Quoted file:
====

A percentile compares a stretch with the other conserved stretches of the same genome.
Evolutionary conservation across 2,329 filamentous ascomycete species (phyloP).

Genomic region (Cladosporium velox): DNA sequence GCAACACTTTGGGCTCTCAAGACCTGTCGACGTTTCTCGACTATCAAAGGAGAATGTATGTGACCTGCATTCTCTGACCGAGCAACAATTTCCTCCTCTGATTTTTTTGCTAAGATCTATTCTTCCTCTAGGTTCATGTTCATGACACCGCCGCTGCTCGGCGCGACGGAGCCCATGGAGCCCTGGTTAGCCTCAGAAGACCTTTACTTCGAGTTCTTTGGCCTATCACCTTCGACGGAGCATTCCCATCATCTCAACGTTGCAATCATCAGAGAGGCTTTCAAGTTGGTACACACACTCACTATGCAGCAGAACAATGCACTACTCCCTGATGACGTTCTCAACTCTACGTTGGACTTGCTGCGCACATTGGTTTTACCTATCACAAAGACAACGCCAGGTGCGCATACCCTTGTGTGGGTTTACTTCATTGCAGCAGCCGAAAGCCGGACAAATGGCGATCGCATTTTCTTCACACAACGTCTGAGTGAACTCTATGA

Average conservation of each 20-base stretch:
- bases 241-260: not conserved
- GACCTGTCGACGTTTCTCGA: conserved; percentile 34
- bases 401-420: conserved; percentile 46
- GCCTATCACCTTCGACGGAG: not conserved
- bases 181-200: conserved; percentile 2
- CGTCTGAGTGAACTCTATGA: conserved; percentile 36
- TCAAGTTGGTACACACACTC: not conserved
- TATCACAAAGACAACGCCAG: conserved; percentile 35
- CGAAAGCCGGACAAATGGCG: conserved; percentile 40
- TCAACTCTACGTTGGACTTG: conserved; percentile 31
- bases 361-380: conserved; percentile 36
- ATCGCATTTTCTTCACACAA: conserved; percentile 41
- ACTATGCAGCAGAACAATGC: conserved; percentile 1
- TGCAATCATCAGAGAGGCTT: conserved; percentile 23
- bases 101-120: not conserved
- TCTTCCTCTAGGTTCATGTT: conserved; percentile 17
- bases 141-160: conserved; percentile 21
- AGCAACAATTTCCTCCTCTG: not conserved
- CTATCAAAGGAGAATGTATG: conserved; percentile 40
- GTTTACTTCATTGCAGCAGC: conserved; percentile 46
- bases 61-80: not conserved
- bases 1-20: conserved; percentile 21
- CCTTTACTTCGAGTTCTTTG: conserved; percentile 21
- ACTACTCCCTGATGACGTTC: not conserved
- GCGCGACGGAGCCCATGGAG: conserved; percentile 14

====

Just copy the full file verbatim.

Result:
A percentile compares a stretch with the other conserved stretches of the same genome.
Evolutionary conservation across 2,329 filamentous ascomycete species (phyloP).

Genomic region (Cladosporium velox): DNA sequence GCAACACTTTGGGCTCTCAAGACCTGTCGACGTTTCTCGACTATCAAAGGAGAATGTATGTGACCTGCATTCTCTGACCGAGCAACAATTTCCTCCTCTGATTTTTTTGCTAAGATCTATTCTTCCTCTAGGTTCATGTTCATGACACCGCCGCTGCTCGGCGCGACGGAGCCCATGGAGCCCTGGTTAGCCTCAGAAGACCTTTACTTCGAGTTCTTTGGCCTATCACCTTCGACGGAGCATTCCCATCATCTCAACGTTGCAATCATCAGAGAGGCTTTCAAGTTGGTACACACACTCACTATGCAGCAGAACAATGCACTACTCCCTGATGACGTTCTCAACTCTACGTTGGACTTGCTGCGCACATTGGTTTTACCTATCACAAAGACAACGCCAGGTGCGCATACCCTTGTGTGGGTTTACTTCATTGCAGCAGCCGAAAGCCGGACAAATGGCGATCGCATTTTCTTCACACAACGTCTGAGTGAACTCTATGA

Average conservation of each 20-base stretch:
- bases 241-260: not conserved
- GACCTGTCGACGTTTCTCGA: conserved; percentile 34
- bases 401-420: conserved; percentile 46
- GCCTATCACCTTCGACGGAG: not conserved
- bases 181-200: conserved; percentile 2
- CGTCTGAGTGAACTCTATGA: conserved; percentile 36
- TCAAGTTGGTACACACACTC: not conserved
- TATCACAAAGACAACGCCAG: conserved; percentile 35
- CGAAAGCCGGACAAATGGCG: conserved; percentile 40
- TCAACTCTACGTTGGACTTG: conserved; percentile 31
- bases 361-380: conserved; percentile 36
- ATCGCATTTTCTTCACACAA: conserved; percentile 41
- ACTATGCAGCAGAACAATGC: conserved; percentile 1
- TGCAATCATCAGAGAGGCTT: conserved; percentile 23
- bases 101-120: not conserved
- TCTTCCTCTAGGTTCATGTT: conserved; percentile 17
- bases 141-160: conserved; percentile 21
- AGCAACAATTTCCTCCTCTG: not conserved
- CTATCAAAGGAGAATGTATG: conserved; percentile 40
- GTTTACTTCATTGCAGCAGC: conserved; percentile 46
- bases 61-80: not conserved
- bases 1-20: conserved; percentile 21
- CCTTTACTTCGAGTTCTTTG: conserved; percentile 21
- ACTACTCCCTGATGACGTTC: not conserved
- GCGCGACGGAGCCCATGGAG: conserved; percentile 14